A boy recently fell into a zoo gorilla enclosure. This did not happen on Chappy — we have had neither zoos nor gorillas since the early seventies - but I find the story to be an interesting Chappy allegory. As I understand the story, the boy fell into the gorilla’s house while being relatively unattended by his parents. Once in the gorilla’s living room, the boy was quickly more attended to by the primate. There are conflicting opinions as to whether the gorilla was protecting the boy, or had more nefarious intentions. Being somewhat unpredictable in nature (being nature’s way), the gorilla’s intentions were difficult to discern. So, erring on the side of the boy’s life, the gorilla was shot and killed.

Some say that this shooting of the gorilla was an overreaction and that the boy could have been extracted in another fashion, but I say that the gorilla’s fate was sealed the moment the boy entered his life. Nature and people don’t mix particularly well when their combination has the potential for combustion — often one must be eradicated for the survival of the other. And nature rarely, if ever, wins. On Chappy, like the at the Cincinnati Zoo, we do just fine with the flow and fauna, provided we are not too closely situated nor are we in competition for the same resources. Once we do compete however, Chappy rarely comes out on top. The ivy, the deer, the pitch pines, the skunks, the swallows, the sand, the water are all our ultimate subjects — we will assert our dominance should the need arise. This subjection of nature is not an indictment of humans but rather an unavoidable consequence of our mingling. Once we enter into nature’s realm uninvited, the question becomes less about whether we will impact its existence, and more about how we administer that impact.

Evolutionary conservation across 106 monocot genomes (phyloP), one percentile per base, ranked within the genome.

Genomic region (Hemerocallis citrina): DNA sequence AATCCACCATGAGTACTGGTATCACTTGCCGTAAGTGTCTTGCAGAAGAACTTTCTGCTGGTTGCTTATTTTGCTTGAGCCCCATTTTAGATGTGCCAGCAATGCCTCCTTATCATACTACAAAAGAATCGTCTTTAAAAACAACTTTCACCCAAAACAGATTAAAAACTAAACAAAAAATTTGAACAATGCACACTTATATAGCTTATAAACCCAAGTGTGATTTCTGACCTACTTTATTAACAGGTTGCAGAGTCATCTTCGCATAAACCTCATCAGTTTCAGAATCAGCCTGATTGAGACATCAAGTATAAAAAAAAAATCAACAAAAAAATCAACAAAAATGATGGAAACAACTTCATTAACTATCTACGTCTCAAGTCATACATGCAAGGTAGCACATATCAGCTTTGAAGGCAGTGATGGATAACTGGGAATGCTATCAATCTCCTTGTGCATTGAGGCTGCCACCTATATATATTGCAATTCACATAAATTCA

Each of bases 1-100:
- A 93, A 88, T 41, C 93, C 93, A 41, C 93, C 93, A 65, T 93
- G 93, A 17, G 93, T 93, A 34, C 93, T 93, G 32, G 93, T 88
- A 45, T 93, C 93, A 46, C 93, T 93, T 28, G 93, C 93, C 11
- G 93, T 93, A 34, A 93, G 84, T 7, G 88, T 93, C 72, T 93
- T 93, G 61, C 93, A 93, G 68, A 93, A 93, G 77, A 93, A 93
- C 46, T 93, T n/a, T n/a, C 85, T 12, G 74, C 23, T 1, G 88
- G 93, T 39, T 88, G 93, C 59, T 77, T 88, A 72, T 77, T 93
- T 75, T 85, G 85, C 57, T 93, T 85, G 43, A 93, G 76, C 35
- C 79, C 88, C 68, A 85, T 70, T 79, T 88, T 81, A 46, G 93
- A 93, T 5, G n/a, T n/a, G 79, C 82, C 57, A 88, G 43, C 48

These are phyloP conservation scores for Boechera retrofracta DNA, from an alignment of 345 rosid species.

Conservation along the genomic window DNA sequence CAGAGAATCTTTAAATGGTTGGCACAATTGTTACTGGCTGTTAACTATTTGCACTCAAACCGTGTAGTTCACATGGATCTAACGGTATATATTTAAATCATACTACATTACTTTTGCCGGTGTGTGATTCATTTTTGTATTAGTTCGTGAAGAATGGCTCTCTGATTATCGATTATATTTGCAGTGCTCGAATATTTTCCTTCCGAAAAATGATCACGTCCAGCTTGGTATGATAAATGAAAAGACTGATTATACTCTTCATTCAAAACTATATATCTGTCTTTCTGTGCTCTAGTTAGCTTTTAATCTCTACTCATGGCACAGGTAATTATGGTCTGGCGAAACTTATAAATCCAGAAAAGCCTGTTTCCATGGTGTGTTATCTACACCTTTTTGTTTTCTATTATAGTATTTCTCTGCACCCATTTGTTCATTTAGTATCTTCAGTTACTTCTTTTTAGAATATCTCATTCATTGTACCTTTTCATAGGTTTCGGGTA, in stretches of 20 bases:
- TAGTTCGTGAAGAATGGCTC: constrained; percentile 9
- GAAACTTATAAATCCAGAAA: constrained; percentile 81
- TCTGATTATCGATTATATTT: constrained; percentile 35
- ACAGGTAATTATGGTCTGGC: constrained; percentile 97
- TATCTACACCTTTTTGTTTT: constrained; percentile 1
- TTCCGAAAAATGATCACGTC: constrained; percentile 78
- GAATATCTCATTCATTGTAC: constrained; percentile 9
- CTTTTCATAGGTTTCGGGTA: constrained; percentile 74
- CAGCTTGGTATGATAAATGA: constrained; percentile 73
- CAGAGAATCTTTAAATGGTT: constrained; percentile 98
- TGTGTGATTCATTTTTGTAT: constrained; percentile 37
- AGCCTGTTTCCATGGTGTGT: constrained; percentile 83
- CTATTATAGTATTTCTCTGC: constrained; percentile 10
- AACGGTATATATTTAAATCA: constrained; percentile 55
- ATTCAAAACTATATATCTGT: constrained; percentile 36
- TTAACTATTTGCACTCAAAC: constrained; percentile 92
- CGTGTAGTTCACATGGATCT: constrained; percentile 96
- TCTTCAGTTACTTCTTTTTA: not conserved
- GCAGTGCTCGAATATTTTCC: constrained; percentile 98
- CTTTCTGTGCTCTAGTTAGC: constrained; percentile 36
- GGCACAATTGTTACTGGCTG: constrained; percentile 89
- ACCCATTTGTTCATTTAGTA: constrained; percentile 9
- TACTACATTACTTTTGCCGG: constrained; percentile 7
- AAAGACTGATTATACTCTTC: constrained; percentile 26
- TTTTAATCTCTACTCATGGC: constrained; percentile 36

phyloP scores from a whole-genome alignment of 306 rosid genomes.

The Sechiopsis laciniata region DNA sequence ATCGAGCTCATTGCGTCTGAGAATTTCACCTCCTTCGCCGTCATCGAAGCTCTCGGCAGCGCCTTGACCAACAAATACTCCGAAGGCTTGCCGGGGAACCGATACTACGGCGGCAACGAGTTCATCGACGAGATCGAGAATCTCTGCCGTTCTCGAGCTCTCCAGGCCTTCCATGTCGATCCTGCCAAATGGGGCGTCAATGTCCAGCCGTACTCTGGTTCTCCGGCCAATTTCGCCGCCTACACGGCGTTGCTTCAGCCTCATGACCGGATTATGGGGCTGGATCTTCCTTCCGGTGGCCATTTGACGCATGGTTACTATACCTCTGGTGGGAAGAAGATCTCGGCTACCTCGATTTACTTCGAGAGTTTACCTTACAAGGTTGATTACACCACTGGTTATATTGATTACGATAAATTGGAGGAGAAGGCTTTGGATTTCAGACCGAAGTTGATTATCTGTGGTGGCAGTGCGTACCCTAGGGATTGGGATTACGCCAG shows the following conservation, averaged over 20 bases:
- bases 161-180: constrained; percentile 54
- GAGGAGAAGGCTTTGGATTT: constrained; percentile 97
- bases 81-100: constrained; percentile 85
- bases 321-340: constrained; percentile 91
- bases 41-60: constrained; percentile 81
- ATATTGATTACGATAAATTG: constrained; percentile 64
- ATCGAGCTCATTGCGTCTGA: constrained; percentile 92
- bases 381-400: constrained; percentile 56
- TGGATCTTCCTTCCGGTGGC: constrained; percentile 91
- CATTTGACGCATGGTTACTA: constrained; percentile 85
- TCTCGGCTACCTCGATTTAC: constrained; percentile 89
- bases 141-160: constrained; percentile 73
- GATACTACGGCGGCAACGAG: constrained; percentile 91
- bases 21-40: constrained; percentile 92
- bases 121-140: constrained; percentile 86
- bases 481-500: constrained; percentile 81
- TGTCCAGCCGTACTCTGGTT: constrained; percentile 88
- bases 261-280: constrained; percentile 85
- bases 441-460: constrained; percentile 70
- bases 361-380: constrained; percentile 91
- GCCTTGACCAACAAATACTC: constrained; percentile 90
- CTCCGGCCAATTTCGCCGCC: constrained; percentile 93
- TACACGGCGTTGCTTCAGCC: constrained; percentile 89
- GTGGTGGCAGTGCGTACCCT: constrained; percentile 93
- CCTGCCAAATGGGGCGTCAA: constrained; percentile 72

My elder brother Kent passed away two weeks ago Saturday. Death should never come as a complete surprise to anyone, but its arrival is nevertheless a shock, and quite unwelcome. Perhaps someone far smarter than I will someday come up with a mathematical equation that adequately displays the meaning of loss, but there will never be a language to describe the feeling. I have lost my brother; my parents their son, and no matter how diligently we search, he will not be found. But I do hope to remember and to be reminded — in a passing cloud, in a red breasted bird. Life continues, and in it there will always be vestiges of Kent’s being.

Kent was an unavoidably likable person. He asked so little of anyone in any relationship that one felt always at ease with him. Kent required no special attention or entertainment — he was perfectly pleased simply to be near. He didn’t cuss at other drivers. He hardly ever raised his voice, the (very) noticeable exception being during Patriots games. He was passionate, but quietly so. He loved deeply and peacefully. He will be so missed.

We have unwillingly joined the fraternity of grievers. There is some comfort in the company, but mostly only in the sad knowingness of hugs.

We all enter into this contract of life, perhaps with varying degrees of willingness, but with a clear understanding of the small print — there will be an end. For me. For you. For him. For her. And though we accept somewhat our vampire’s existence of outliving several beloved pets, no parent expects or accepts the outliving of their child. So I offer a prayer (or a thought for those that find prayer impractical) to my mother particularly, but also mother and fathers everywhere — may you find peace and joy in the memory of persistent happiness that your life brought forth.

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